Other highlights include pieces by Karl Knaths, E. Ambrose Webster, and Benjamin Champney, as well as largely forgotten artists such as Mabel Williams and Elizabeth Hamilton Thayer Huntington.
That’s not to say every work in the collection is a masterpiece. Even some works by marquee painters are, well . . .
“Not my favorite,” said Sheila Robbins, 85, casting a dismissive eye upon a large landscape at the top of the stairs. “Some of these things, I don’t know how they got here.”
Nevertheless, the couple said they were mystified when an assessment of a few dozen of the collection’s best works came back at only $500,000.
“I could have sold the Champney alone for $125,000,” said Sheila, who quickly turned philosophical. “How much money does a person need?”
The couple have long since given up keeping records. Neither can say just how many artists are in their collection, and acquisition dates are often offered by the decade.
One date, however, is fixed in their minds: 1946, the year Sam Robbins bought his first paintings, a pair of New Hampshire landscapes, for $50. Sam had spent his childhood tromping around the White Mountains. He recognized the scenes in the paintings, so he decided to take a survey course in art history at Harvard, where he was a student, to see where they fit.
“They only spent two weeks on American paintings — what’s the matter with you people!” he said. He was so dismayed that he wrote a term paper on the virtues of American art, criticizing the department’s Eurocentrism.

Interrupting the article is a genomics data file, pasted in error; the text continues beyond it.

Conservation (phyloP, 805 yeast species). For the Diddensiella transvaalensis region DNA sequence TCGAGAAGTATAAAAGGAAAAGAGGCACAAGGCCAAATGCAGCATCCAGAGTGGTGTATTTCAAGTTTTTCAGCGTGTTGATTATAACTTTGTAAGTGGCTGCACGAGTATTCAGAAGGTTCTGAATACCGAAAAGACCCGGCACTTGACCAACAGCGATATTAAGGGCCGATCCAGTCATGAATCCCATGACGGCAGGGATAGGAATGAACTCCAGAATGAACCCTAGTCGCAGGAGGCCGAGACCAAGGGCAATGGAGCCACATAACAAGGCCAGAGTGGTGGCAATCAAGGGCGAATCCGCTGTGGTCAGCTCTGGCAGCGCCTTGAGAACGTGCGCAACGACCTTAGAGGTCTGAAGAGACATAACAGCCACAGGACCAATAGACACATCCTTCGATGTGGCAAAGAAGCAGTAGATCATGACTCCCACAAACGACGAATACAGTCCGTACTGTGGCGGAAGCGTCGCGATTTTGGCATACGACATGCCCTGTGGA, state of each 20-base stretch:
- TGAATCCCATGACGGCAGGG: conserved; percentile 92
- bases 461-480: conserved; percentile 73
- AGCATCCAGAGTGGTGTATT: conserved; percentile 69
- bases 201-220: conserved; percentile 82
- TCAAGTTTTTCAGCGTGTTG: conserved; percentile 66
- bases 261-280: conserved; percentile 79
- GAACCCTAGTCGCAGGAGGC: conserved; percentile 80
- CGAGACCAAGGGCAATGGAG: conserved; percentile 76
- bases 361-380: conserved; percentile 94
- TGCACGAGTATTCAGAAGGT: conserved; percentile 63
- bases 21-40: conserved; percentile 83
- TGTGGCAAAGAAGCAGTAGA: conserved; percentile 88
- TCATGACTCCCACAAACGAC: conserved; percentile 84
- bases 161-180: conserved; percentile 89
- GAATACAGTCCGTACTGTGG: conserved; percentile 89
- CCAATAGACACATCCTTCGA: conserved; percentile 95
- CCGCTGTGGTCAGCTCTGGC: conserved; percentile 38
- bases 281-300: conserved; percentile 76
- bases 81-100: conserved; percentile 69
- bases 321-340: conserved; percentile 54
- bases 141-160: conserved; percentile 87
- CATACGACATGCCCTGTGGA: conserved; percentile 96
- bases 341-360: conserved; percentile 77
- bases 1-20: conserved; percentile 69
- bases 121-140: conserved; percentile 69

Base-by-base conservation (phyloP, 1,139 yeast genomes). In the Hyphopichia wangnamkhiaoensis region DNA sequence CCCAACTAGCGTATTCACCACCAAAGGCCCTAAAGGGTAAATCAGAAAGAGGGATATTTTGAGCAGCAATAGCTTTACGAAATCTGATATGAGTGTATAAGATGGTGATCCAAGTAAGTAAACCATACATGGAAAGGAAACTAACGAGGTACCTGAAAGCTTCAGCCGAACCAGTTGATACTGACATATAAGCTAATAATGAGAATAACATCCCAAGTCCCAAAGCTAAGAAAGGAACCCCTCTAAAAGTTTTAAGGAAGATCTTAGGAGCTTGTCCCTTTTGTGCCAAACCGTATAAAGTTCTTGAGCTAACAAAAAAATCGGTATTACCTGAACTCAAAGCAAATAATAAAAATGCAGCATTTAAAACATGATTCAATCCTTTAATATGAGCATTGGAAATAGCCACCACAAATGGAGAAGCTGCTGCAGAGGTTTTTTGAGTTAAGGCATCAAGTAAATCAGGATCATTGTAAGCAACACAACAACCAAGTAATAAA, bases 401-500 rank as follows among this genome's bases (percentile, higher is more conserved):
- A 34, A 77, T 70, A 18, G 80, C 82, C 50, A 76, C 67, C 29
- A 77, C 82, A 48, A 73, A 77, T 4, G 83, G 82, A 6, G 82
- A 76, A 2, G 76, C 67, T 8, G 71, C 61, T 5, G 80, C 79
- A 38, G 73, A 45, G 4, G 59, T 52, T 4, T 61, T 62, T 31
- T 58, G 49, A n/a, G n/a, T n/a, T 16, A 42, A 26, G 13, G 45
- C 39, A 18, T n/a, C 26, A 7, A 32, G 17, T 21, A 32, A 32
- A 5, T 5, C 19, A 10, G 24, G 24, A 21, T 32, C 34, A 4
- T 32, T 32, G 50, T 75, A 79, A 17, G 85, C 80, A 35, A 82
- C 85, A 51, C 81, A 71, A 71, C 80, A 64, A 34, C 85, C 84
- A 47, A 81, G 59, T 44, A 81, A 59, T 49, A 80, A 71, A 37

“The professor returned my paper: triple A,” Sam recalled, adding that the professor said he “thoroughly disagreed.” “I knew then that I was on to something. . . . Nobody wanted these masterpieces.”
But it wasn’t until nearly a decade later that the couple, who met in 1955, began collecting in earnest.
“I liked him very much, so then I liked the paintings,” said Sheila, who had worked as a waitress at a hotel in the White Mountains after graduating from Girls’ Latin School.
Over the years, Sam worked as an investment consultant (“I’m still trying to retire,” he said). Sheila, a onetime concert pianist, continues to give piano lessons out of their home, which houses no less than four grand pianos.
Married in 1957, they have spent countless weekends rambling about the White Mountains, cultivating a deep appreciation of the landscape and developing a network of gallery owners who would alert them whenever a painting surfaced.
“Inch by inch, we grew an army of little dealers who’d be glad to keep their eyes peeled,” said Sam. “Every now and then the phone would ring: Hello? We’ve got a painting here of some mountain. What mountain? I don’t know. Is it signed? I don’t know. It’s too dirty to see. Bring it!”
As their collection grew in importance, Sheila began curating shows drawn from it around the country and loaning individual paintings.
“I just go upstairs rumbling through,” said Sheila, who estimates their paintings have been in more than 40 museum exhibits. “I love the shows and the people I’ve met. I don’t need trips on Viking Cruises.”
The couple have already given 70 of their most cherished works to the museum, which plans to exhibit 14 of them starting May 18. Taken directly from the walls of their home, the art has been replaced by the Robbinses with other works, which will eventually go to the museum.
“It was a wonderful journey,” said Sheila, who acknowledged that the museum may end up selling part of the collection. “It’s like being in a garden: You have the aroma of the flowers. You enjoy it immensely, and you leave and you still have the aroma in your mind.”